The Americano
Awash in sea breezes and margaritas from May till September, the Negroni man faces limited options. Thatís where the Americano comes in. Named for its popularity with Americans in Italy at the turn of the century, the bittersweet combination of Campari and sweet vermouth is a summer drink for guys who donít do summer drinks. When James Bond orders one in Casino Royale, itís not because the bartender doesnít have the makings of a madras.

The Piña Colada
Remember that scene near the beginning of Boogie Nights when John C. Reilly—in a T-shirt with an image of a chimp on a motorbike—is bragging to Mark Wahlberg about how much he can squat? Well, that idiot was drunk on blender drinks. That pretty much summarizes the frozen cocktailís current reputation—a far cry from its dignified heyday in the thirties and forties. And thatís too bad. Because thereís no more indulgently delicious drink than a piña colada. And when you saunter out onto a deck with one in hand—complete with chunks of fruit on a plastic sword—you wonít get made fun of, youíll get requests.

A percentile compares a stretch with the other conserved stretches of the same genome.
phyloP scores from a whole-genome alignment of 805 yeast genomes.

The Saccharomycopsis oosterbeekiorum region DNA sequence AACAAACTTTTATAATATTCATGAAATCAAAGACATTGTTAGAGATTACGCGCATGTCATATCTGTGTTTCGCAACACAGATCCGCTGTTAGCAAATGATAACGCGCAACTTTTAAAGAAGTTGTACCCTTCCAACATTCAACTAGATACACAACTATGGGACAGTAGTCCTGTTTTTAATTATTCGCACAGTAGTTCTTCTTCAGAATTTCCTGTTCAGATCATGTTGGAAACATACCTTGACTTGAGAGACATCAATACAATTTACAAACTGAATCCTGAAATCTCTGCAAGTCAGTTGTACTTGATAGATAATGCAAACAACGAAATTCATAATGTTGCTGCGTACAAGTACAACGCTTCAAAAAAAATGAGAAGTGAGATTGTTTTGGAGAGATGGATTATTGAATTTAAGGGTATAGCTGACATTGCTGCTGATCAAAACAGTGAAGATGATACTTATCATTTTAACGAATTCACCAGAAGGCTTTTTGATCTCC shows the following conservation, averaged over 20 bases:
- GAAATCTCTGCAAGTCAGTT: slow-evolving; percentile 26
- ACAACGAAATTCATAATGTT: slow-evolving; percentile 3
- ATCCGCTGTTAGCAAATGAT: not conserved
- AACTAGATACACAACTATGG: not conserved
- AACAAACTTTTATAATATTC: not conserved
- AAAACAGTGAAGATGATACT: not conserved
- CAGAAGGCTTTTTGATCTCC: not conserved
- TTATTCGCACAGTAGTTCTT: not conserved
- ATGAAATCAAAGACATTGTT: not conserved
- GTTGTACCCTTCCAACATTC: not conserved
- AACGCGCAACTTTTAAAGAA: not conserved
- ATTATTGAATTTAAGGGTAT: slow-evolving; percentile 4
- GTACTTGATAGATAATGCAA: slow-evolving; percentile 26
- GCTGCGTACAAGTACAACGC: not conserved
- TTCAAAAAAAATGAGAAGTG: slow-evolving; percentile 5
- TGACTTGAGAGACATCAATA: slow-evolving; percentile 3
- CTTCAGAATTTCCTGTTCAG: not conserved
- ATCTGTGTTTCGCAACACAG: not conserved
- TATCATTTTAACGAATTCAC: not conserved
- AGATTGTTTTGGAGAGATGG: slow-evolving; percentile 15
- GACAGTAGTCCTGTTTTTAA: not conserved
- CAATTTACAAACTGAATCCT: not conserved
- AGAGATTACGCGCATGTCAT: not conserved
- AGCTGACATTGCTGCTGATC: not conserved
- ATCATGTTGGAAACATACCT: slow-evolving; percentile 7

The Mai Tai
The mai tai calls for two ingredients you might not keep around the house (crushed ice and rhum agricole) and a third youíll probably have to order (orgeat, an almond-flavored syrup). But when youíve got a date with a sunset, itís worth it. Tiki-bar magnate Trader Vic Bergeron claims to have invented it in 1944. His chief rival was Don the Beachcomber, who said the mai tai was a rip-off of his Q.B. Cooler. In any case, good rum is crucial. Try a mix of a Jamaican one and rhum agricole.

The Mojito
Mojitos make great party drinks. Which is excellent—until a dozen friends show up at your beach house and request them, at which point mojitos become a pain in the ass. Thereís no question that the Cuban-born cocktail is a superlative summer refreshment, combining the citrusy vigor of lime and rum with the brightness of mint and fizz. But itís also work—albeit the kind of low-intensity labor that makes you grateful for the season, like setting up a badminton set. Just save the effort for a small group—or better yet, yourself.

The Tom Collins
The rap on the Tom Collins is that itís the summer cooler of choice for guys who wear madras shorts without irony and know all the rules to croquet. Thatís nonsense. Low-hassle and high-reward, the cocktail belongs to humanity. Itís also lighter on its feet than its ancestor the John Collins, named for a 19th-century London waiter who liked his with malty Dutch gin. Still, proceed carefully: By Round 3, everyone looks good in madras and croquet is a contact sport.